Framley Parsonage (1860)

by Anthony Trollope

Anthony Trollope featured clergy in his Bartsetshire novels but not their spiritual duties. In Framley Parsonage, the fourth novel in the series, he commented, “I have written much of clergymen, but in doing so I have endeavored to portray them as they bear on our social life rather than to describe the mode and working of their professional careers. Had I done the latter I could hardly have steered clear of subjects on which it has not been my intention to pronounce an opinion, and I should either have laden my fiction with sermons or I should have degraded my sermons with fiction.”

Trollope could have made the comment in any number of novels, but it is especially fitting in Framley Parsonage, where the hero, the clergyman Mark Robarts, is nearly ruined by his worldly ambitions. Through the patronage of Lady Lufton, the mother of his school friend, he secures a well-paying parish while still in his 20s, but Mark isn’t content. He wants to be among the county’s most prominent and powerful people and starts associating with them, against the better judgment of his wife, Fanny, and Lady Lufton. Mark may be partly motivated by a desire to assert his independence from his patroness, but belief that he was “fitted by nature for intimacy with great persons” is his main reason. He foolishly signs a bill for a member of Parliament, Mr. Sowerby, making himself legally responsible for Sowerby’s debt. It becomes clear early on that Sowerby isn’t going to pay, and in the rest of the book Mark agonizes over the consequences.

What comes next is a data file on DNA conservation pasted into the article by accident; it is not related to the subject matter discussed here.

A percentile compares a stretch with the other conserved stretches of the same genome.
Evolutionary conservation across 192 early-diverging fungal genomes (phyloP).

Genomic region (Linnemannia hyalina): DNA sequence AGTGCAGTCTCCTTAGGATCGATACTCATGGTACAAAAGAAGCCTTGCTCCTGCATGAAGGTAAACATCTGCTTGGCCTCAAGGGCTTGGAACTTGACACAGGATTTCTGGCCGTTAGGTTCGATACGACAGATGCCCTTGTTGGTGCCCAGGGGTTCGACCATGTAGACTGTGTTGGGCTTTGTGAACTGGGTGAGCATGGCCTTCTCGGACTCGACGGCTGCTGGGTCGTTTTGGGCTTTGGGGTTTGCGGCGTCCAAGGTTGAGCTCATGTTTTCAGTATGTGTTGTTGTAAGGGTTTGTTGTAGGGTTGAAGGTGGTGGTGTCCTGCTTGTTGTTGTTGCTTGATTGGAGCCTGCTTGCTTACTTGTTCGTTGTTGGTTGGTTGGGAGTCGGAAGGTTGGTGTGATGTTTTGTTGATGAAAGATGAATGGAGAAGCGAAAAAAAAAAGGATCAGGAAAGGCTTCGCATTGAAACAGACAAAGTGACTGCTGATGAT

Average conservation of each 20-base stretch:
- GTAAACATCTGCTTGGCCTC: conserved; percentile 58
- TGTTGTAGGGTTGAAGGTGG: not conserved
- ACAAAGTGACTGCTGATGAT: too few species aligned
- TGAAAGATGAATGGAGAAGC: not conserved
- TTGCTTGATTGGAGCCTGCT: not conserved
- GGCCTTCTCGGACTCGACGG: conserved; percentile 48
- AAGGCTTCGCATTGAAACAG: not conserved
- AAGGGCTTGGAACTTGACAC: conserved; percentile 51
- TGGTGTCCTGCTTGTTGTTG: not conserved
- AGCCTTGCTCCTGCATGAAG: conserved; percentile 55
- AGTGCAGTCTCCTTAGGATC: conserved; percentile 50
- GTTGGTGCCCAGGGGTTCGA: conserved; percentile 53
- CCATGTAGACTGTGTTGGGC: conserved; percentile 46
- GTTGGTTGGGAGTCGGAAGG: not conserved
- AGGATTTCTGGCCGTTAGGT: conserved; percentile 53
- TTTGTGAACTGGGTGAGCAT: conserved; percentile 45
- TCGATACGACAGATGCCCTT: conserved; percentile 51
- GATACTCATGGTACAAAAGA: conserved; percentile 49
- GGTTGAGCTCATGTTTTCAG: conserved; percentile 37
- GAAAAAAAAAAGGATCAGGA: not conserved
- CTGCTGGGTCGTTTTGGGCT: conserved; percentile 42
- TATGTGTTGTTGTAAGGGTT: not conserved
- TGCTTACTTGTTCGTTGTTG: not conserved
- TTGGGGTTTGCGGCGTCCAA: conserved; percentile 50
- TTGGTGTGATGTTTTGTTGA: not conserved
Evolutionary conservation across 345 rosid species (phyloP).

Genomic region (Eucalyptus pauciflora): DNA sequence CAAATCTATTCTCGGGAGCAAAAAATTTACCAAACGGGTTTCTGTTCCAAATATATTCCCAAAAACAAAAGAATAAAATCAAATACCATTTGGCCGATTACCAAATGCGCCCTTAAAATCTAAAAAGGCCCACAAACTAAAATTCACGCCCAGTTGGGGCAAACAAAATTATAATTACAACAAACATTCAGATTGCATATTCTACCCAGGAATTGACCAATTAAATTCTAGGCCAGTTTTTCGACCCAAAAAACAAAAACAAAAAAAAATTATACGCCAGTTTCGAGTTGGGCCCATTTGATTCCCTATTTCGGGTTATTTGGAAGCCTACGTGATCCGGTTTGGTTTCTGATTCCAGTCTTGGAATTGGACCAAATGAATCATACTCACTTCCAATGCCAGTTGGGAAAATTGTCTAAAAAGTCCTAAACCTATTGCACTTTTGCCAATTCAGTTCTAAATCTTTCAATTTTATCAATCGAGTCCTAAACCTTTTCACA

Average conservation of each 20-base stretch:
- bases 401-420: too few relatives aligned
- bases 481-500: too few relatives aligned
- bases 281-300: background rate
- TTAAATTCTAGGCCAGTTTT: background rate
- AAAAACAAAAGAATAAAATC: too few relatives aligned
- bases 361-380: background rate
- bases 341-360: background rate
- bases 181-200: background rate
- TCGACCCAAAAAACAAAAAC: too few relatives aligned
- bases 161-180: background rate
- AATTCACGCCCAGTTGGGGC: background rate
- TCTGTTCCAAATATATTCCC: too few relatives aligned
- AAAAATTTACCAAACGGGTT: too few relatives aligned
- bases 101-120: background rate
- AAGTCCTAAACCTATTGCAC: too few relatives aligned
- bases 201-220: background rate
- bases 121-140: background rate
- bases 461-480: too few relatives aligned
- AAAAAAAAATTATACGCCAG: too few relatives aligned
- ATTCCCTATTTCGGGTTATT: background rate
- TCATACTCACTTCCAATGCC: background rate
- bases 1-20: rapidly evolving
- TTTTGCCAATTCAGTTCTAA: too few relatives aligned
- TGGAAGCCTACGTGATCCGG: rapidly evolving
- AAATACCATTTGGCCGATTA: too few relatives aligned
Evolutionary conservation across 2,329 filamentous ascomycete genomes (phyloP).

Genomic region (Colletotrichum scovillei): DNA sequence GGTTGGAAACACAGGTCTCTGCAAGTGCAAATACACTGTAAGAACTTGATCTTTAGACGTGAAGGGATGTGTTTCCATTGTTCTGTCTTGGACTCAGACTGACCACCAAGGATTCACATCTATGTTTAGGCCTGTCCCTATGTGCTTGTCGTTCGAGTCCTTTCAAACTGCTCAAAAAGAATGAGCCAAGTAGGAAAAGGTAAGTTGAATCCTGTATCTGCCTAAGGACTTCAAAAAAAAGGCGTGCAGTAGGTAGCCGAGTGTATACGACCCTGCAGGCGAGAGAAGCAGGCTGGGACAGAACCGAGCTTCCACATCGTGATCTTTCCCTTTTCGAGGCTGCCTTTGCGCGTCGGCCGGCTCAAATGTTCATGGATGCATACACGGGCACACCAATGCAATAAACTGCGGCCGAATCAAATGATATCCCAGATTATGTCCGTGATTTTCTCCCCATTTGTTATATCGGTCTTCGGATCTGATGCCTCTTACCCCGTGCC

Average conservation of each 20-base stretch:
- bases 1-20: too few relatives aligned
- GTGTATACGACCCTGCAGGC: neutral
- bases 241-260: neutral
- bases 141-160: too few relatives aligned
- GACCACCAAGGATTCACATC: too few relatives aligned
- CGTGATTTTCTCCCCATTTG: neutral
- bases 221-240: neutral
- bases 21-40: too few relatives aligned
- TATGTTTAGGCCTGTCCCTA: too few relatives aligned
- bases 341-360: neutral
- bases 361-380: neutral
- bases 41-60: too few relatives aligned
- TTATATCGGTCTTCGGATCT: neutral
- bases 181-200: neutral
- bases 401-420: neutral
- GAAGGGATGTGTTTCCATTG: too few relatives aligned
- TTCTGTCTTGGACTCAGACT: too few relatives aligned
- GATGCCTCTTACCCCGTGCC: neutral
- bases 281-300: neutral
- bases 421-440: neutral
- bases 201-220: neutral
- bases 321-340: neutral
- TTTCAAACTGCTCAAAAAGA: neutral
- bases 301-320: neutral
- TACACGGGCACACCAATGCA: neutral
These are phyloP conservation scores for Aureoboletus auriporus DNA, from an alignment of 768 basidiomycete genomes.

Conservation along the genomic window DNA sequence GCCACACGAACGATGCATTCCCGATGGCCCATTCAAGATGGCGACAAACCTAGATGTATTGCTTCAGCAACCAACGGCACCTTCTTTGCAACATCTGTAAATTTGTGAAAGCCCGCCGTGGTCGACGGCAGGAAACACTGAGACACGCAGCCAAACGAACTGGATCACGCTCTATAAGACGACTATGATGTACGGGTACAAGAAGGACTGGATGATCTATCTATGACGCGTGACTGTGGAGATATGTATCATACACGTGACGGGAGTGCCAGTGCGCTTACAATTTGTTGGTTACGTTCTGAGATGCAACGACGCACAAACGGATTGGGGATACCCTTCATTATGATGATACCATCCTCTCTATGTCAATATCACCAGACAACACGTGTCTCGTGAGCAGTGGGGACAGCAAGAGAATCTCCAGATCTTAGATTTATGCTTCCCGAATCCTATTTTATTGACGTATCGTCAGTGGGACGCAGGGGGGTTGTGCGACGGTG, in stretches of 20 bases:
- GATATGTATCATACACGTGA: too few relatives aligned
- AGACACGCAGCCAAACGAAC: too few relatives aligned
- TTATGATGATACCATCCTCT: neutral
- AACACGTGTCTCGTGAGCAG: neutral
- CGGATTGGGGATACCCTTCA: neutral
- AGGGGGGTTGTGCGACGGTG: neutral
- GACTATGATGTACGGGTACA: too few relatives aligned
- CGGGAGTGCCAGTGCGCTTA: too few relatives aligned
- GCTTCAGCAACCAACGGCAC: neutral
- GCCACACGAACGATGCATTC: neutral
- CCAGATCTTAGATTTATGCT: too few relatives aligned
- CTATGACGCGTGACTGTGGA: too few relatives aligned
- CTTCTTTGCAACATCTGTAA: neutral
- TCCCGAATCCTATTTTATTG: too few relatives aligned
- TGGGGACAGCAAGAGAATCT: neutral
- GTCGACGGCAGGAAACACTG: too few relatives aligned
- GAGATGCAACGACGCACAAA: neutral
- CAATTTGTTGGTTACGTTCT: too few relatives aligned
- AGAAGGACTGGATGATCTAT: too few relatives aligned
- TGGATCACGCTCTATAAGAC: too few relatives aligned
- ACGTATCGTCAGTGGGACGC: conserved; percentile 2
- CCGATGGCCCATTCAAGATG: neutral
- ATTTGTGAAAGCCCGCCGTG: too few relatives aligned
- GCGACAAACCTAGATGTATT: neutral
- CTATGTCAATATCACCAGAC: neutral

Lady Lufton figures in a second plotline as well: Her son, Lord Ludovic Lufton, falls in love with Mark’s sister Lucy, but Lady Ludovic considers Lucy of inferior status and “insignificant,” and Lucy won’t marry Ludovic without his mother’s permission. In some novels, the mother and son might be antagonists under such circumstances, but Trollope provides a more nuanced relationship. The Luftons truly love each other; Lady Lufton really wants her son’s happiness. Her ultimate acceptance of Lucy is the most touching part of the book.

This being Trollope, it won’t be giving anything away to say that Lucy and Ludovic marry and that Mark is rescued from ruin at the last minute. Mark is left chastened, however—his furniture is nearly confiscated, and his plight is public knowledge. It is part of Trollope’s genius with character that he lets basically good people pay the price of their bad decisions.


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